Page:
Covid-19 has brought new liabilities to the forefront of the marine industry’s minds, according to Christine Kershaw, Lawyer/Mediator Director of MC Kershaw & Co Ltd – Consultant to Shipowners. Speaking to broker Gallagher for its July view, Kershaw said that as a result of this it was “natural for insurers/ flag states/class and ports to consider the ramifications. For instance, what happens when the crew of a vessel has Covid?”
Often ports would not permit the entry of the vessels or the transfer of the crew. If they did, then extensive measures would have to be taken to ensure that the vessel was completely sanitized, to enable pilots/ stevedores to come on board.
Kershaw said that this was reasonable, but expensive, costing in the region of $100,000 for some Chinese ports.
She said that it was also likely that many countries would introduce regulations to ensure that the whole crew of ships and cruise liners were vaccinated. This could be difficult, especially as in some countries, it might not be possible, as there were currently insufficient supplies of the vaccines.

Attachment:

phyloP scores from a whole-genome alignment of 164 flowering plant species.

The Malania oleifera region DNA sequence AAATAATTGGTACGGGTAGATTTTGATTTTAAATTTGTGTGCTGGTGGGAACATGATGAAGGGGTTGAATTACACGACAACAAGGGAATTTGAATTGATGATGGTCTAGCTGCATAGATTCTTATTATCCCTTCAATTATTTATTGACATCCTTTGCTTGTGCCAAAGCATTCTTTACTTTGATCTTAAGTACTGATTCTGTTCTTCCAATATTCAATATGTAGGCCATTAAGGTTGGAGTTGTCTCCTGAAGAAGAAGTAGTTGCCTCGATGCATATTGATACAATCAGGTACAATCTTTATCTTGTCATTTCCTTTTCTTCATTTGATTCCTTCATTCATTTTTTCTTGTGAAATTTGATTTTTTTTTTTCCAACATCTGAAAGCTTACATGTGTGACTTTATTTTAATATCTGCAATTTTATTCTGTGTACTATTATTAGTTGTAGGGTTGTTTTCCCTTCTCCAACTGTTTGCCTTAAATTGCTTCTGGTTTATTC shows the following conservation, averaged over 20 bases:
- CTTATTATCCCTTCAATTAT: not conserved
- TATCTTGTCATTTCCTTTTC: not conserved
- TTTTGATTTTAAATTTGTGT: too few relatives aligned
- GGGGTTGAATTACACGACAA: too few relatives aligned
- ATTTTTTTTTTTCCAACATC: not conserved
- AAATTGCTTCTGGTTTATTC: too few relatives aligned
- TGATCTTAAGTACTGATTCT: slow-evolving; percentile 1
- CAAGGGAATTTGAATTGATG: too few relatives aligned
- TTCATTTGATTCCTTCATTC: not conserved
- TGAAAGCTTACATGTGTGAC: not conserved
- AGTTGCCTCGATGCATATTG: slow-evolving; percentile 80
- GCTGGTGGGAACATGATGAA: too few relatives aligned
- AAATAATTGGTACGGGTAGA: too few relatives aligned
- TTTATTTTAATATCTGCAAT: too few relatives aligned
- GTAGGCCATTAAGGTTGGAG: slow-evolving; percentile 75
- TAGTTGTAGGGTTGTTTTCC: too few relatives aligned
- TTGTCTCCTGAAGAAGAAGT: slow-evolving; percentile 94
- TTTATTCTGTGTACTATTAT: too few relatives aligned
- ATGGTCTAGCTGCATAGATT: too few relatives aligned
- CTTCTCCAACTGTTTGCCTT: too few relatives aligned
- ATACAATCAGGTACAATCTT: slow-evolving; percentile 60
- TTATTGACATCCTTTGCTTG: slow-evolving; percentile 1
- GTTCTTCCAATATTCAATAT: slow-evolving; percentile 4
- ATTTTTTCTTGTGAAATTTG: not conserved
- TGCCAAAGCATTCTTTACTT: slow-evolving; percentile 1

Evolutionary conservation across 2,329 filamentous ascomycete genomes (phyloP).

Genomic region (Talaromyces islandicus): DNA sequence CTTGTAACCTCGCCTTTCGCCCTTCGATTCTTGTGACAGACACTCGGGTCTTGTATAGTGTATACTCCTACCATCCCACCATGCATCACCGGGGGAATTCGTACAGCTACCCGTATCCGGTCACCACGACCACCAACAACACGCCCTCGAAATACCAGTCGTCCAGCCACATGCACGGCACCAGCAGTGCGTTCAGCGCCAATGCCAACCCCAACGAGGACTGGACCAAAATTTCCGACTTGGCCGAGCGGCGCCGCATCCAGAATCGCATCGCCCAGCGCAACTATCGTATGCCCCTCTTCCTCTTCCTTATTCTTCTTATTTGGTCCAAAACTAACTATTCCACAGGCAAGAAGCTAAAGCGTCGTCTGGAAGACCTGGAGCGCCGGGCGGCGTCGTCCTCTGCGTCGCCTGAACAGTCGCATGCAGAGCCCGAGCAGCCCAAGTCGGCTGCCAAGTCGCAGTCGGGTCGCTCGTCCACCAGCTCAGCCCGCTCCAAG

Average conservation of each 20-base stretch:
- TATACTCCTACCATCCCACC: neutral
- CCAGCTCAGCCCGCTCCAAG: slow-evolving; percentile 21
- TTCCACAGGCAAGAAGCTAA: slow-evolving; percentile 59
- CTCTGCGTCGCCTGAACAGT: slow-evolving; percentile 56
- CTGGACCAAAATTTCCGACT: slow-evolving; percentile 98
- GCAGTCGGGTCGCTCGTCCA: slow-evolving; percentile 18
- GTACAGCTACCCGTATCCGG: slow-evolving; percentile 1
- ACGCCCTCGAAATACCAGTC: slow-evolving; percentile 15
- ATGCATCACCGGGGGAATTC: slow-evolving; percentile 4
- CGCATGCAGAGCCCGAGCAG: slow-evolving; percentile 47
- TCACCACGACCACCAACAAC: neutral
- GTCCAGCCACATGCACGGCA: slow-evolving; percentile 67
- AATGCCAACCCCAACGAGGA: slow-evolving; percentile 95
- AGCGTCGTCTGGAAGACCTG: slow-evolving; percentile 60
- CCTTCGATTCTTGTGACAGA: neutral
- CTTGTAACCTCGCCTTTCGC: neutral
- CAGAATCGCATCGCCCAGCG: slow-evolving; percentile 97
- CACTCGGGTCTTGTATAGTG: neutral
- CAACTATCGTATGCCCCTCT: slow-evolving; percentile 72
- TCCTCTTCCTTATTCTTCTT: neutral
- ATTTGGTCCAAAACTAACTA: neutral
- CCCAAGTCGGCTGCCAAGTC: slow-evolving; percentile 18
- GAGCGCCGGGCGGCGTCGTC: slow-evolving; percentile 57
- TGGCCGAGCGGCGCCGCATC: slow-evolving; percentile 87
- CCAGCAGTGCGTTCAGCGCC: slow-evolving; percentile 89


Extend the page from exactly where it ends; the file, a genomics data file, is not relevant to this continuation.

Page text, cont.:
“In addition, regulations are being brought in concerning crew changes. For example, this has occurred in Hong Kong, which released a mandate stating that only crew members that have had a Chinese Covid-19 vaccine are able to be changed. One can imagine the difficulties this will cause and, if it were to be breached, the fines that would be levied.”
Gallagher asked Kershaw what new or enhanced legal/liability issues did she see coming to the fore as the size of vessels continues to grow?
Her reply was simply “the bigger the ships, the larger the problem!”
Kershaw observed that the owners of very large vessels were now limited to the ports that were able to facilitate them. Often the vessels would go to ports that were never designed to take vessels of that size. As a consequence, whilst manoeuvring, it would be possible for them to go aground. If this were to occur, then the Owners’ liabilities could be extensive, said Kershaw. Just some of the liabilities could be damage to the vessel, cargo, crew, oil pollution and consequential loss.
Kershaw noted that owners could also be faced with contracting with salvors under LOF or by agreement – “costs of which are always high”.
Also, with larger ships, salvage/GA security had to be obtained from thousands of cargo interests, which could take months to resolve. This could delay delivery of cargo and cause additional expenses to be incurred.
“In addition, containers are being stacked higher and higher on deck. This in itself is causing problems, as if there were a failure in calculating the stowage and/or the securing stanchions fail, the containers may fall over board and/or destabilise the vessel. As a result, insurance premiums are likely to increase substantially”, Kershaw concluded.